Ride the High Country (1962)
Ride the High Country (1962)
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as Gil Westrum
as Steve Judd
as Elder Hammond
as Sylvus Hammond
as Jimmy Hammond
as Abner Sampson
as Saloon Girl
as Heck Longtree
as Luther Sampson (uncredited)
Critic Reviews for Ride the High Country
Symbols of a waning era who eventually clash over right and wrong, Messrs. McCrea and Scott mesh perfectly, with the latter getting the drollest lines -- and there are plenty.
Using everything that came before and predicting everything that came after, Ride the High Country can now be seen as the lynchpin in the history of the entire Western genre.
...great entertainment: humorous, adventurous, inventive, and enthralling.
Ride the High Country vigorously and colorfully brings alive the Old West of cinematic myth.
A film of abundant visual beauty through whose heart blows a chill valedictory breeze.
A much-loved revisionist Western, director Peckinpah's second feature film proved to be a bittersweet swan song for the Old West and a classy farewell to the screen for actors Scott and -- for some years -- McCrea.
Audience Reviews for Ride the High Country
Beautifully shot western with performances by Joel McCrea and Randolph Scott that distill their personas perfectly.
This early effort by "Bloody Sam" is one of many elegiac westerns the lauded director helmed. Hmm, now that I think about it, pretty much every western he did was an elegy...interesting. The setting is the early 1900s: the twilight for the Old West. Joel McCrea is an ex-lawman living on the fringes of society. When he gets hired to escort a shipment of gold, he decides to enlist the help of his old pal played by Randolph Scott. Unlike McCrea's character, Scott's doesn't have much remaining integrity, and thus is easily tempted, along with his young saddle mate to convince McCrea's Steve Judd to steal the gold for themselves instead of delivering it as expected. This film come out during a transition period for the western genre. It was after the heyday of the classic era, but a few years before the revisionist epics that started in the late 60s, perhaps best exemplified by Peckinpah's own bloody masterpiece The Wild Bunch. As a result, this film is a bit of a mix between the old period, what with being a send off of sorts, as well as a forerunner for what would soon come, though the violence here, while fairly strong for the time, isn't quite to the level that it would be in the aforementioned The Wild Bunch. The leads are pretty good, and they have a nice rapport with one another. Their costars likewise do pretty decently with the material. The film is rough around the edges, and you can tell it's before Peckinpah hit his stride, but it's still got some great location shooting and decent cinematography. Give this one a watch. It's pretty solid.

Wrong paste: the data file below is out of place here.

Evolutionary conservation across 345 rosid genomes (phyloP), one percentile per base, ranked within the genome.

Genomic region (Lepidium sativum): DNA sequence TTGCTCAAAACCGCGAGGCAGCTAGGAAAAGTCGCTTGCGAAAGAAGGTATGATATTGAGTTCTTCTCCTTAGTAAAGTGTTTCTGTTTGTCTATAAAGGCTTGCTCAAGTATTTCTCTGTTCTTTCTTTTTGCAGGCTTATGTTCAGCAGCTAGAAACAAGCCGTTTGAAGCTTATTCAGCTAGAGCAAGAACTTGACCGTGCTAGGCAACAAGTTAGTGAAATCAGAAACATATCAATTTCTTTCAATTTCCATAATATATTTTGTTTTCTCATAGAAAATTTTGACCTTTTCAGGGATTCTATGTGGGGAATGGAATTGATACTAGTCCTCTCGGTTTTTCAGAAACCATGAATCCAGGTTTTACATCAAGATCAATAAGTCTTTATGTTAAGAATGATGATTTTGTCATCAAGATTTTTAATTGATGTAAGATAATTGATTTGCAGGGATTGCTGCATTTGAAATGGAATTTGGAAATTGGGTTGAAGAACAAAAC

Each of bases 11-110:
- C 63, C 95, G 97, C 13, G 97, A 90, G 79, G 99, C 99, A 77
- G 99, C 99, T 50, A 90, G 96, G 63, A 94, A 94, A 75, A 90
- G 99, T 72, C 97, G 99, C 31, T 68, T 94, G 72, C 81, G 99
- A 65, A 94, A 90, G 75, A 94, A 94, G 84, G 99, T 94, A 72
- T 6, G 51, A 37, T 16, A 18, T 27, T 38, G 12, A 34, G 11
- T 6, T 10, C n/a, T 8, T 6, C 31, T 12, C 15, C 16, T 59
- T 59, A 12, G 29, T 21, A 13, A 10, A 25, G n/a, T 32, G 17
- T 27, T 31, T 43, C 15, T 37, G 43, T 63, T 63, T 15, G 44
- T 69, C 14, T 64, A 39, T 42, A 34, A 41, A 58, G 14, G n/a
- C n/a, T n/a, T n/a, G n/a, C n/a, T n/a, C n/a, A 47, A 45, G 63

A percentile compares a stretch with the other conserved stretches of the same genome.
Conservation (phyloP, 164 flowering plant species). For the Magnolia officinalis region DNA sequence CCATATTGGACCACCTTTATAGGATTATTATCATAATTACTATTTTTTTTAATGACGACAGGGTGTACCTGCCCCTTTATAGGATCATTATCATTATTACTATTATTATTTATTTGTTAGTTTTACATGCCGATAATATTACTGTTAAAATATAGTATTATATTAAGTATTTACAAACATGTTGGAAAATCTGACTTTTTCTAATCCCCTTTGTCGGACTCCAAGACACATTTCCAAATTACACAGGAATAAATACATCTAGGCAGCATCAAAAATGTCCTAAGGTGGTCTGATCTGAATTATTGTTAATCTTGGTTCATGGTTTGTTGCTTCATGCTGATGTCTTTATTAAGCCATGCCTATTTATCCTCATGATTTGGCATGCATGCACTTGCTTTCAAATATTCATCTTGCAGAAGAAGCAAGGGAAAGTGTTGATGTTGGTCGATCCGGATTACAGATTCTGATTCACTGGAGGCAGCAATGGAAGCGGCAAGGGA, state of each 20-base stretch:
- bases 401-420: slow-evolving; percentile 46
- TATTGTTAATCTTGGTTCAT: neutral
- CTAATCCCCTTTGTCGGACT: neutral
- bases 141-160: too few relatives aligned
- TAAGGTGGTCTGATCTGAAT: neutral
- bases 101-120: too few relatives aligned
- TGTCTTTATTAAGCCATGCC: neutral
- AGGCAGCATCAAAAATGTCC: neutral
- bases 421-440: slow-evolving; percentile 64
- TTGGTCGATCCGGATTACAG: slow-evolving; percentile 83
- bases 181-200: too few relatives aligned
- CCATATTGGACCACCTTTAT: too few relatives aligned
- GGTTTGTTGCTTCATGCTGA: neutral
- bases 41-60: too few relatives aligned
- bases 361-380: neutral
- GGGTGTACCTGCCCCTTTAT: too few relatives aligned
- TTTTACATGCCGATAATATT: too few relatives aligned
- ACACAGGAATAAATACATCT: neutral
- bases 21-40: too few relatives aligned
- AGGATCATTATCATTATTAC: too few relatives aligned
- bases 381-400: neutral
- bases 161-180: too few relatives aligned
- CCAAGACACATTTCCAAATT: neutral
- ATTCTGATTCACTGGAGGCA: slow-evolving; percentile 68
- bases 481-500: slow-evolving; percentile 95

I think this is actually a pretty cool movie and I enjoyed it as much as I possibly could. However, I'm not a big fan of Joel McCrea or Randolph Scott. Therefore, the nostalgia factor really didn't hit home to me. Even with that handicap, Sam Peckinpah's debut is pretty incredible. It's wonderfully shot, moody and fun. I think my favorite shot of the entire movie is the scene where one of the bad guys is shot in the gut and the camera just stays on him while he slowly dies.
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